Archive | December 8, 2012

Not Being stupid, a drabble in re. many drabbles

(Most recently this by Rion in response to this by me)

I always did well in history. Professors told me I was an eager student.

Luke was still chewing over that one – and trying hard, hard, not to imagine Mystral as Laurel’s eager student, what had Mike been doing to his head? – when she kissed him.

Luke had kissed Mystral before, of course. They had a daughter together, after all. But this… this was different.

And as the images in his head shifted like flip-cards from Mystral with Laurel to Mystral as she’d been in his bed, years ago, she dropped the bomb.

“I’d love you all the same.”

Luke’s wings flared widely, and his mouth opened and closed, but no sound came out.

That, that he hadn’t been expecting.

Liking him around? Yes. There were reasons to like a man like him, a Mara like him around. Even Mike thought he was decent company.

Wanting to live with him – well, they had a daughter together. And she liked his company, and the world had fallen to pieces.

But love.


His wings flapped. His mouth opened and closed.

Some day, Wil had said to him, you’ll be ready. And when you are, lovely man… don’t be stupid about it.

Maureen had said something similar to him, a few years back.

Mike said it all the time.

“This is me,” he informed Mystral carefully, “trying hard not to be stupid. Mystral… I love you.”

This entry was originally posted at You can comment here or there.

#Lexember post Five – Conlanging objects in the Calenyan world – Meals

So, we’re back on food today!

To start with, in the comments of the last post, I came up with the word for table:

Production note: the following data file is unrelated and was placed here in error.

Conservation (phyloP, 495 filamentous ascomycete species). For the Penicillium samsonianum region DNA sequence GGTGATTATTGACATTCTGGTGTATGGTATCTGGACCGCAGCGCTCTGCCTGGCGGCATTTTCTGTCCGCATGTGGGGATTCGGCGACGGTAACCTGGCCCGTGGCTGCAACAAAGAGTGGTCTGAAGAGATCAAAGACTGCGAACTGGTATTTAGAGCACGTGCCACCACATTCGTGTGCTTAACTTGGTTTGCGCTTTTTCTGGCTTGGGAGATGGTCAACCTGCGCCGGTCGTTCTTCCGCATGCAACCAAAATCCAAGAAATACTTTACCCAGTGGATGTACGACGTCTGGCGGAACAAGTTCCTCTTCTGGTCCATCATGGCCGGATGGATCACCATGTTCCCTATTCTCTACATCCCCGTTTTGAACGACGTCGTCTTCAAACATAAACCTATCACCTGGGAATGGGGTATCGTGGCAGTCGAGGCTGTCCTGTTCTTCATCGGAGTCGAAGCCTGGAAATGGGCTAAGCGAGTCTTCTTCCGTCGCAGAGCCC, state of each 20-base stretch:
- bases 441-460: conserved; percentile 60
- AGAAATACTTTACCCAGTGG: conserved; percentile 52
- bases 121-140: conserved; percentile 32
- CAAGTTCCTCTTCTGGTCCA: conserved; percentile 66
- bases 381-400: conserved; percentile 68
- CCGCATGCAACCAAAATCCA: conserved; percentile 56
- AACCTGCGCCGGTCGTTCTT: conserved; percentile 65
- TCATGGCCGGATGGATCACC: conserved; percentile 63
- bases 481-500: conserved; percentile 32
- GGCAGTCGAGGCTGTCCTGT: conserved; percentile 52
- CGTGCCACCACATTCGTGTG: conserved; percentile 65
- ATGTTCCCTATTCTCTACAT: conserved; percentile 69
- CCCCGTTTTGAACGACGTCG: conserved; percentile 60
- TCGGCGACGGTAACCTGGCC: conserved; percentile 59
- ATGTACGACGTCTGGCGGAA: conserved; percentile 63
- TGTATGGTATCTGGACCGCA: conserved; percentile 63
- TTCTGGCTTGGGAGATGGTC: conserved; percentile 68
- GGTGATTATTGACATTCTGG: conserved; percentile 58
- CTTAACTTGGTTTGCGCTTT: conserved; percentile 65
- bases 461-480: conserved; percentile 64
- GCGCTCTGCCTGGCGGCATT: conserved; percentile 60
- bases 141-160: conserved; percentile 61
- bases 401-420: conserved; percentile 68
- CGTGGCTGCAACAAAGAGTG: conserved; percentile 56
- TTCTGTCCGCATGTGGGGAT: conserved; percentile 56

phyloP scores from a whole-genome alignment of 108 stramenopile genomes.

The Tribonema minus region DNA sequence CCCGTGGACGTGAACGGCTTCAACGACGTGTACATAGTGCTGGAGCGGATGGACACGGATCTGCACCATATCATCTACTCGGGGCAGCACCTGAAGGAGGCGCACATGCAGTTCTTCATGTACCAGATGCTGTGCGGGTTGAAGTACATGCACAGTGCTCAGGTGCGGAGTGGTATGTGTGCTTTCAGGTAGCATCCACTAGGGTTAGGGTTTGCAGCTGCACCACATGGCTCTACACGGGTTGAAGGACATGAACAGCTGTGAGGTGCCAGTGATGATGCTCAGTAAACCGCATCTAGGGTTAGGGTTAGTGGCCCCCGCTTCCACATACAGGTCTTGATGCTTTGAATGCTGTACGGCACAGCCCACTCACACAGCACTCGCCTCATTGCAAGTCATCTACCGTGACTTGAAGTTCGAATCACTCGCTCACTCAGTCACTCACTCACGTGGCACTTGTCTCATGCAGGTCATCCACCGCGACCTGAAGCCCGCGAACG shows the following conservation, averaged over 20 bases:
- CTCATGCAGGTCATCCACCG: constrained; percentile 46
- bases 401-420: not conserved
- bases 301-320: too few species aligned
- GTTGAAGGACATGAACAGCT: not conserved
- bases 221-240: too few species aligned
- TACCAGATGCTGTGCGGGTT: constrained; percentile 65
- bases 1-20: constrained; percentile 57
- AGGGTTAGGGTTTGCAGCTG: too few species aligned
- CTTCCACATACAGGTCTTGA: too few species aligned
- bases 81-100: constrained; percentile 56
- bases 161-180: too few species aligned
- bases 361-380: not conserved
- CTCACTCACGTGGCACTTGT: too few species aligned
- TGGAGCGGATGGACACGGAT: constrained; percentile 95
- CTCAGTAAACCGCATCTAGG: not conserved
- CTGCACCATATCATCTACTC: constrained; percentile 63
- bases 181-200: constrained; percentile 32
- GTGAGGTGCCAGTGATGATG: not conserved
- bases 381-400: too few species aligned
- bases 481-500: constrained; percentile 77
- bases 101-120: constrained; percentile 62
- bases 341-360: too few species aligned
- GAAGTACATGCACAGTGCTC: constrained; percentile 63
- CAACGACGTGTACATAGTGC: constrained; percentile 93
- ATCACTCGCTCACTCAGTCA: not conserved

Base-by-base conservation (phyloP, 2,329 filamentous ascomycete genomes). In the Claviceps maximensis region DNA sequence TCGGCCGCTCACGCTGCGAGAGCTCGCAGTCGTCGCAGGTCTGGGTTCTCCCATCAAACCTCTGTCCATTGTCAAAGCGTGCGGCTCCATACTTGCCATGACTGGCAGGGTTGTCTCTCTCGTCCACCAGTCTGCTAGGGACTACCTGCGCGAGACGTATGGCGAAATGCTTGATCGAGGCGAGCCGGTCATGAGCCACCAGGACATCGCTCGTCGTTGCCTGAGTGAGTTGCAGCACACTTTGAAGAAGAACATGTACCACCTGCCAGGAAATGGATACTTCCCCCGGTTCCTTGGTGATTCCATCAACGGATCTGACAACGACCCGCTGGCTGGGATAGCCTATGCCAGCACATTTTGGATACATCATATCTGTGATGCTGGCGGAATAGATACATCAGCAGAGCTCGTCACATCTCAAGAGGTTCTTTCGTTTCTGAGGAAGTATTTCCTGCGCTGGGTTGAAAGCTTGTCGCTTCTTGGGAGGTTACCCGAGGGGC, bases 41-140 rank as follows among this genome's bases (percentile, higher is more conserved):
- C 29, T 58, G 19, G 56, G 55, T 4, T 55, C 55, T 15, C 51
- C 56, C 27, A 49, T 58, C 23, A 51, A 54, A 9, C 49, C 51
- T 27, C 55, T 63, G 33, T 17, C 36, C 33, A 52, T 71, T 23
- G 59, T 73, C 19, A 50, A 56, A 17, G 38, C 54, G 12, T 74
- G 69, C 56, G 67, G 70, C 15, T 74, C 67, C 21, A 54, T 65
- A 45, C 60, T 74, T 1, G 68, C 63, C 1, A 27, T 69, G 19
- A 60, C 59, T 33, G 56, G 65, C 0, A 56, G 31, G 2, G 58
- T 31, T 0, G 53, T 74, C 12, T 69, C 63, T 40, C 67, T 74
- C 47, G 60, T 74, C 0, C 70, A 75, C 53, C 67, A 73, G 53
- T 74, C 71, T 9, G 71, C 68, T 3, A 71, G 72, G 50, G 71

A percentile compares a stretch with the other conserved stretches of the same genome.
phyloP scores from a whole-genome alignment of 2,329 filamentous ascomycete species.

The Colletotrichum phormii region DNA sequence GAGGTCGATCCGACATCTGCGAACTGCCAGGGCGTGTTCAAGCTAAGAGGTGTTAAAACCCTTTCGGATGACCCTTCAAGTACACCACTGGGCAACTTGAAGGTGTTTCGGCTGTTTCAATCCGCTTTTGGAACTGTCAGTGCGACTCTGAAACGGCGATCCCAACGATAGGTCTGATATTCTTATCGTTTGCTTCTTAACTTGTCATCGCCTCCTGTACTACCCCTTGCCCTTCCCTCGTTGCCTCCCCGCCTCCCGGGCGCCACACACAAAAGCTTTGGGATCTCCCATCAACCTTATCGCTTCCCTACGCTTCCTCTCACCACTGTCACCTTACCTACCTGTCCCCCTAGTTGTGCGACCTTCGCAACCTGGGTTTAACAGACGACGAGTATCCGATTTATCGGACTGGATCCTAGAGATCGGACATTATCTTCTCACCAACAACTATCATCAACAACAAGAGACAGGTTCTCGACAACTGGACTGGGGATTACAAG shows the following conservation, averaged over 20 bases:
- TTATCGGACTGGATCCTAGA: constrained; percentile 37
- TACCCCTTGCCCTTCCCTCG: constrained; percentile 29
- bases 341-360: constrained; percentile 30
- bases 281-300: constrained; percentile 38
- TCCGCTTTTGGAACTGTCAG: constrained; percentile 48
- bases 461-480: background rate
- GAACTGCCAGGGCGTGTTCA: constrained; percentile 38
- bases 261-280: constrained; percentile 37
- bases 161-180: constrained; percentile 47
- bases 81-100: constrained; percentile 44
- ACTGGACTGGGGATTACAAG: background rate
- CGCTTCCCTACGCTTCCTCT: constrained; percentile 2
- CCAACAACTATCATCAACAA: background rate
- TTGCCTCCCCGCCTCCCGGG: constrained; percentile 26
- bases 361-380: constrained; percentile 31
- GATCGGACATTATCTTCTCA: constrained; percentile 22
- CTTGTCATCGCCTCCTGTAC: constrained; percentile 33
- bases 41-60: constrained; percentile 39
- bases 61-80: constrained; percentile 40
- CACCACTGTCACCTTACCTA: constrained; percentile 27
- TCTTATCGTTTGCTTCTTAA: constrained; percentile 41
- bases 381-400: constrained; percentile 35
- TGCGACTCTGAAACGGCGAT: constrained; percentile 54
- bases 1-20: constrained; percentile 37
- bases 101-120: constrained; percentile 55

geten-upēk becomes getupēk, food-blanket, table.

And then, a bit more history.

The proto-Cālenyena were a semi-nomadic culture, which ate mostly gathered foods and goat products (meat, milk, cheese, yogurt).

The story they tell about their primary starch crop, a parsnip-like root vegetable that is a stem-tuber, in style like a potato, is that their goats found it growing along the banks of a river.

More likely, considering the name, was that a proto-Bitrani captive found the plants, realized they were edible, and began cultivating them.

The name, belenuza, likely comes from the proto-Bitrani osani á sibellan, earth-around-apple, although there are scholars that argue parallel linguistic construction, and those that argue it came from cazenbelun, a {west coast} word for a type of celery, with a declension meaning “down.” However, nobody’s ever heard anyone in the {west Coast} discuss “down celery.”

… That aside, the Cālenyen word for “meal” is one that seems to be their own word. Lōk and pēku seem to have originally referred to “food that requires something done to it” (originally lyōk) and “food you can eat right away;” some culinary awareness must have seeped in over the years.

Possibly with the belenuza.

getupēk, food-blanket, table.
belenuza, potato-parsnip (or earth-apple)
Lōk, meal

This entry was originally posted at You can comment here or there.